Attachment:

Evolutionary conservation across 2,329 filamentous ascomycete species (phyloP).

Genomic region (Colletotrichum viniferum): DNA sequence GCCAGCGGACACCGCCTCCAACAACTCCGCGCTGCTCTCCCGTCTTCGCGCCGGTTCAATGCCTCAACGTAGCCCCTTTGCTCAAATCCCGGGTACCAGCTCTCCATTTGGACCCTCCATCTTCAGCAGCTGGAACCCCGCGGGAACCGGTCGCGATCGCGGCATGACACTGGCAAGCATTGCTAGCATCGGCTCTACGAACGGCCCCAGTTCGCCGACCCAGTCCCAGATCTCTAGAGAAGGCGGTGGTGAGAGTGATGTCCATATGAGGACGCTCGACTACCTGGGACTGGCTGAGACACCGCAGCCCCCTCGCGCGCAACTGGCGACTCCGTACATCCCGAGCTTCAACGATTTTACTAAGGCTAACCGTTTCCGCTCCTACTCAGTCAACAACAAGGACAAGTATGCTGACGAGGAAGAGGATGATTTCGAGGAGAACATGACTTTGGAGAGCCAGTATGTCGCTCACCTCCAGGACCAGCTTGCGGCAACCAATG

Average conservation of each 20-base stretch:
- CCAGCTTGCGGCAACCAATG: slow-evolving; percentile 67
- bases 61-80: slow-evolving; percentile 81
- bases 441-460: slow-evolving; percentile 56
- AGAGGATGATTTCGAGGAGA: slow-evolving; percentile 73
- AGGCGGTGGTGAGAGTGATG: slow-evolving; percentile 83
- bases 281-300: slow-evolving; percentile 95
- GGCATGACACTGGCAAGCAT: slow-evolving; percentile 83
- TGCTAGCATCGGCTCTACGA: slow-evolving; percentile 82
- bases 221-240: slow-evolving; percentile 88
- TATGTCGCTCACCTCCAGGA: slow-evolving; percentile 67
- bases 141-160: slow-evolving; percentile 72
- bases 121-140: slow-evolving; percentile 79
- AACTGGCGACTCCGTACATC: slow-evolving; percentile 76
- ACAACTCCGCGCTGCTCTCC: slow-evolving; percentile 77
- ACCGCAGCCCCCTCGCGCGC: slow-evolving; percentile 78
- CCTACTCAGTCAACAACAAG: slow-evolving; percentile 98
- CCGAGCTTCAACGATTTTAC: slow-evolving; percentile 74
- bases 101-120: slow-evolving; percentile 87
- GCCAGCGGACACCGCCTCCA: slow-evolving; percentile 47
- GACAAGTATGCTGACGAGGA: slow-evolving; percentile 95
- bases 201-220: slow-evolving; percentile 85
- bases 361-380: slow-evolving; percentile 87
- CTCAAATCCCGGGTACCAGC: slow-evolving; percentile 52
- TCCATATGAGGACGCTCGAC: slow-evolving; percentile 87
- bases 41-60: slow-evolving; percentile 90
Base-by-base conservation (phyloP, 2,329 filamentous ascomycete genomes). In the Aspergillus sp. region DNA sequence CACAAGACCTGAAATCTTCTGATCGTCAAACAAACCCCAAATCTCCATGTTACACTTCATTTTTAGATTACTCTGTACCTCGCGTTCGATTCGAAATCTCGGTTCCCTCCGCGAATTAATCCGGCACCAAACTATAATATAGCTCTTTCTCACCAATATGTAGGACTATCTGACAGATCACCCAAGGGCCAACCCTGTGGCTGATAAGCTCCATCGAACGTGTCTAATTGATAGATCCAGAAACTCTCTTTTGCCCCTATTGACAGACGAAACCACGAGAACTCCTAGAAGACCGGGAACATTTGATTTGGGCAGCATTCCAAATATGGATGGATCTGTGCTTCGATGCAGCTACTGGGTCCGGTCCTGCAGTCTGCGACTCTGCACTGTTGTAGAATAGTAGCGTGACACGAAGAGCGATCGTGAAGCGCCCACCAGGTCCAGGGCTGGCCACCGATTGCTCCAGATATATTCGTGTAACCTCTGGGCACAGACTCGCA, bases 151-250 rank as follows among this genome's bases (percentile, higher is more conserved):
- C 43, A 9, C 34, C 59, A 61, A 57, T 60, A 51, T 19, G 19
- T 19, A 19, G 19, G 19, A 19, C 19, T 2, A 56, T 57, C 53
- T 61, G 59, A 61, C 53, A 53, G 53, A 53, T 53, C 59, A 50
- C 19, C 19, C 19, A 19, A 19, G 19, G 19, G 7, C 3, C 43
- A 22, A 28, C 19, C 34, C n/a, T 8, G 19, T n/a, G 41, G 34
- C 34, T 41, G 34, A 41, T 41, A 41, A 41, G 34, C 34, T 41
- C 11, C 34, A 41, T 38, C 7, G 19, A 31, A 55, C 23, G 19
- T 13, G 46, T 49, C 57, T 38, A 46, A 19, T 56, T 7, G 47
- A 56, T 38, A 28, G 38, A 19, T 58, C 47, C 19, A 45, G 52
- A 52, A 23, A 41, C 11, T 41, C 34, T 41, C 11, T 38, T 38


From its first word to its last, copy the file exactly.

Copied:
Evolutionary conservation across 2,329 filamentous ascomycete species (phyloP).

Genomic region (Colletotrichum viniferum): DNA sequence GCCAGCGGACACCGCCTCCAACAACTCCGCGCTGCTCTCCCGTCTTCGCGCCGGTTCAATGCCTCAACGTAGCCCCTTTGCTCAAATCCCGGGTACCAGCTCTCCATTTGGACCCTCCATCTTCAGCAGCTGGAACCCCGCGGGAACCGGTCGCGATCGCGGCATGACACTGGCAAGCATTGCTAGCATCGGCTCTACGAACGGCCCCAGTTCGCCGACCCAGTCCCAGATCTCTAGAGAAGGCGGTGGTGAGAGTGATGTCCATATGAGGACGCTCGACTACCTGGGACTGGCTGAGACACCGCAGCCCCCTCGCGCGCAACTGGCGACTCCGTACATCCCGAGCTTCAACGATTTTACTAAGGCTAACCGTTTCCGCTCCTACTCAGTCAACAACAAGGACAAGTATGCTGACGAGGAAGAGGATGATTTCGAGGAGAACATGACTTTGGAGAGCCAGTATGTCGCTCACCTCCAGGACCAGCTTGCGGCAACCAATG

Average conservation of each 20-base stretch:
- CCAGCTTGCGGCAACCAATG: slow-evolving; percentile 67
- bases 61-80: slow-evolving; percentile 81
- bases 441-460: slow-evolving; percentile 56
- AGAGGATGATTTCGAGGAGA: slow-evolving; percentile 73
- AGGCGGTGGTGAGAGTGATG: slow-evolving; percentile 83
- bases 281-300: slow-evolving; percentile 95
- GGCATGACACTGGCAAGCAT: slow-evolving; percentile 83
- TGCTAGCATCGGCTCTACGA: slow-evolving; percentile 82
- bases 221-240: slow-evolving; percentile 88
- TATGTCGCTCACCTCCAGGA: slow-evolving; percentile 67
- bases 141-160: slow-evolving; percentile 72
- bases 121-140: slow-evolving; percentile 79
- AACTGGCGACTCCGTACATC: slow-evolving; percentile 76
- ACAACTCCGCGCTGCTCTCC: slow-evolving; percentile 77
- ACCGCAGCCCCCTCGCGCGC: slow-evolving; percentile 78
- CCTACTCAGTCAACAACAAG: slow-evolving; percentile 98
- CCGAGCTTCAACGATTTTAC: slow-evolving; percentile 74
- bases 101-120: slow-evolving; percentile 87
- GCCAGCGGACACCGCCTCCA: slow-evolving; percentile 47
- GACAAGTATGCTGACGAGGA: slow-evolving; percentile 95
- bases 201-220: slow-evolving; percentile 85
- bases 361-380: slow-evolving; percentile 87
- CTCAAATCCCGGGTACCAGC: slow-evolving; percentile 52
- TCCATATGAGGACGCTCGAC: slow-evolving; percentile 87
- bases 41-60: slow-evolving; percentile 90
Base-by-base conservation (phyloP, 2,329 filamentous ascomycete genomes). In the Aspergillus sp. region DNA sequence CACAAGACCTGAAATCTTCTGATCGTCAAACAAACCCCAAATCTCCATGTTACACTTCATTTTTAGATTACTCTGTACCTCGCGTTCGATTCGAAATCTCGGTTCCCTCCGCGAATTAATCCGGCACCAAACTATAATATAGCTCTTTCTCACCAATATGTAGGACTATCTGACAGATCACCCAAGGGCCAACCCTGTGGCTGATAAGCTCCATCGAACGTGTCTAATTGATAGATCCAGAAACTCTCTTTTGCCCCTATTGACAGACGAAACCACGAGAACTCCTAGAAGACCGGGAACATTTGATTTGGGCAGCATTCCAAATATGGATGGATCTGTGCTTCGATGCAGCTACTGGGTCCGGTCCTGCAGTCTGCGACTCTGCACTGTTGTAGAATAGTAGCGTGACACGAAGAGCGATCGTGAAGCGCCCACCAGGTCCAGGGCTGGCCACCGATTGCTCCAGATATATTCGTGTAACCTCTGGGCACAGACTCGCA, bases 151-250 rank as follows among this genome's bases (percentile, higher is more conserved):
- C 43, A 9, C 34, C 59, A 61, A 57, T 60, A 51, T 19, G 19
- T 19, A 19, G 19, G 19, A 19, C 19, T 2, A 56, T 57, C 53
- T 61, G 59, A 61, C 53, A 53, G 53, A 53, T 53, C 59, A 50
- C 19, C 19, C 19, A 19, A 19, G 19, G 19, G 7, C 3, C 43
- A 22, A 28, C 19, C 34, C n/a, T 8, G 19, T n/a, G 41, G 34
- C 34, T 41, G 34, A 41, T 41, A 41, A 41, G 34, C 34, T 41
- C 11, C 34, A 41, T 38, C 7, G 19, A 31, A 55, C 23, G 19
- T 13, G 46, T 49, C 57, T 38, A 46, A 19, T 56, T 7, G 47
- A 56, T 38, A 28, G 38, A 19, T 58, C 47, C 19, A 45, G 52
- A 52, A 23, A 41, C 11, T 41, C 34, T 41, C 11, T 38, T 38